Last updated 2007-06-17.
This page was put together in order to help other people interested
in learning Chinese with the aid of the Internet and the various
If you want to suggest changes, drop me a note.
The page legend is as follows:
- [国] Traditional Chinese, as used in
- [普] Mainland Chinese (普通话).
- [东] Cantonese (广东话)
- [拼] Pinyin (拼音)
- [听] Audio (音像).
- [好] Unicode.
- Zhongwen / 中文字典 [国] [普] [拼]
This site features character etymology, which is very interesting for
students of Chinese. Though the interface uses traditional characters,
it provides simplified equivalents in character definitions.
Character Dictionary [国] [普] [东] [拼] [听] [好]
This site is the only one I have found that allows you to paste in a
Unicode character and retrieve a definition. Supporting both
traditional and simplified characters, it is exceptionally useful.
- Kingsoft / 金山软件有限公司 [国] [普] [拼] [听] [好]
Started in 1998, Kingsoft is a mainland company that produces a range
of Chinese office software. One application, Kingsoft Xdict, is
a valuable tool for those learning Chinese. It's very widely used
by mainland Chinese, and is great for Chinese learners. It allows you
to move your mouse over any Chinese or English text on-screen and receive an
immediate popup translation, complete with computer-generated
pronunciation and a link to a dictionary definition. The software
recognises common multi-character phrases as well as individual
characters. You can download the trial
version online (afterwards, get the update).
If you find the program useful, please register. If you register
via iciba.com, the price is USD$39
for the Powerword suite, which includes Xdict. I think
you can register at a much cheaper 'peoples price' via joyo.com, too.
Sample Kingsoft Xdict popup translation for the
traditional character 'guo'.
- Windows Update [国] [普]
For all modern windows releases, Chinese can be enabled by clicking in to
your language control panel and enabling east-asian languages.
For Windows 98, if you go to windowsupdate.microsoft.com you should
be able to be able to download two Chinese IME (input method) packages. One is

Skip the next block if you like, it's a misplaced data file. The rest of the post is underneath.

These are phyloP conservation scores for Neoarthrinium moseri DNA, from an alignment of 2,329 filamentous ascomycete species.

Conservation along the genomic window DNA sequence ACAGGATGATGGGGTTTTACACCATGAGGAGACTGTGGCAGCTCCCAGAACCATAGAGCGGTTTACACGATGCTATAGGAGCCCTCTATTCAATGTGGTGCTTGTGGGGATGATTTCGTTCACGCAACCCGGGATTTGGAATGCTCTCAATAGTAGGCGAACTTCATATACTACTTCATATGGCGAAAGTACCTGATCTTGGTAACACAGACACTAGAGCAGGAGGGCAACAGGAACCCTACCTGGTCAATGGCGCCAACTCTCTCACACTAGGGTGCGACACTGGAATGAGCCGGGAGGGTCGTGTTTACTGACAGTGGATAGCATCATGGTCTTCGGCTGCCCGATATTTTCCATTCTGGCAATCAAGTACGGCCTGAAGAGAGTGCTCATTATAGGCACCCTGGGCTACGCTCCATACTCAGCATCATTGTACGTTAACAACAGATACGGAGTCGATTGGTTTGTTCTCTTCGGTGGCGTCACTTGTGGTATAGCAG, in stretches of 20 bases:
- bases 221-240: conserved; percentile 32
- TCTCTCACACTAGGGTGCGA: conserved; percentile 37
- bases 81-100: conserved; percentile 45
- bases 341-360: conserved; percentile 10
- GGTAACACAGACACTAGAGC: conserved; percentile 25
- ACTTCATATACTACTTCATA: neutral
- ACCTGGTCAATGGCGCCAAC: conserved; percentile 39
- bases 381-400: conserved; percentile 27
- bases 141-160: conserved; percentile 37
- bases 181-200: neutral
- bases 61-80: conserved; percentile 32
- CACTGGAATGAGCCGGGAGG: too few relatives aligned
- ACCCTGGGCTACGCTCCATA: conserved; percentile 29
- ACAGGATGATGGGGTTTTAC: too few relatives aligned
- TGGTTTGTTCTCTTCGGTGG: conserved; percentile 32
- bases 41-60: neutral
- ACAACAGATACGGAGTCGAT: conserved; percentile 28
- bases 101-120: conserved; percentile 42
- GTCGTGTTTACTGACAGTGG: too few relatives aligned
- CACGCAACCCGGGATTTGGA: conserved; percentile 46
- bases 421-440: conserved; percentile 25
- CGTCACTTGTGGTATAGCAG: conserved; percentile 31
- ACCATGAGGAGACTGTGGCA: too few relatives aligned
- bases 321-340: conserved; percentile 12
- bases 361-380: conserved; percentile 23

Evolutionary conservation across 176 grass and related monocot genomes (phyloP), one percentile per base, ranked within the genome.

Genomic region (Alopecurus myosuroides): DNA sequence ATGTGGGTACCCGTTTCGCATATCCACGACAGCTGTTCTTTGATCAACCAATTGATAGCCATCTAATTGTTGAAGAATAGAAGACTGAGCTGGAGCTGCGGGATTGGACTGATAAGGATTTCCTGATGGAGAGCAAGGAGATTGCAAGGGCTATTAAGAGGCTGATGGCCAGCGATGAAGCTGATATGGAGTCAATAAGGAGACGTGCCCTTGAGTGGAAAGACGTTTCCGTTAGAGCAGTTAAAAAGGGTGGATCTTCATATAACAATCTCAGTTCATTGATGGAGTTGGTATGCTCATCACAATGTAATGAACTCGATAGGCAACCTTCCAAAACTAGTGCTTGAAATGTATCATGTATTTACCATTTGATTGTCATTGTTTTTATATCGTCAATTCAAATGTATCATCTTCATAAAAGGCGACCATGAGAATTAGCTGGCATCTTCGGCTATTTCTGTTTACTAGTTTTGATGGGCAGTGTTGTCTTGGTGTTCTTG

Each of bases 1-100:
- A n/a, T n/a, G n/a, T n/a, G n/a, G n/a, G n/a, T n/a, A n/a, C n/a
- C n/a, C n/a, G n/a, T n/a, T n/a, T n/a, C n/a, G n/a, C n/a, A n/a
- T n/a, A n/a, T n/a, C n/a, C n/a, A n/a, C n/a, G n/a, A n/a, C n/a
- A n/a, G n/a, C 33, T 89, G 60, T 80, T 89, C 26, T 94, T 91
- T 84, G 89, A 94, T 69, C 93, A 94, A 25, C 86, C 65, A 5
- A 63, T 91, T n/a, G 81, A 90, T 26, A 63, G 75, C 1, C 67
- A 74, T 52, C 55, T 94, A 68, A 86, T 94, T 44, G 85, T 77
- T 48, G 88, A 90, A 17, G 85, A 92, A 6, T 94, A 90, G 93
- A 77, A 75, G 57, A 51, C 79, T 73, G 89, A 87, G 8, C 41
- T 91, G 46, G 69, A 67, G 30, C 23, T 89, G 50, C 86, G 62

simplified (supporting the changjie and pinyin input
methods), and one is traditional (supporting the bopomofo input
method). These work really nicely once installed - you just press
control-shift to flick between input methods.
A sample IME (input method) popup menu, from my old
Windows 98 system. I deleted the Changjie IME, so only English, the
standard Simplified Chinese input method (pinyin) and the Traditional
Chinese input method (bopomofo) are displayed.
With newer versions of the Simplified Chinese IME (comes with
Windows 2000, I'm unsure about ME, XP, etc.), you can input Traditional
Chinese using pinyin! I have version 2.0, which works as follows.
Left-click the second taskbar icon (the one that's a pen or a pen and a
pad, not the IME indicator icon) after switching to 'Simplified
Chinese IME' (icon should be shown as above). After clicking, make
sure the 'Show IME Status' option is checked.
On the status bar that appears, the fourth icon from the right (the one
after the keyboard) is a simplified/traditional toggle for the IME. If
you're anything like me, you'll find it extremely handy to be
able to input traditional characters with pinyin.
Version 2.0 Simplified Chinese IME in the IME popup menu,
This software is useful because it allows you to read obsolete
character encodings (GB, BIG5) in places your system isn't looking for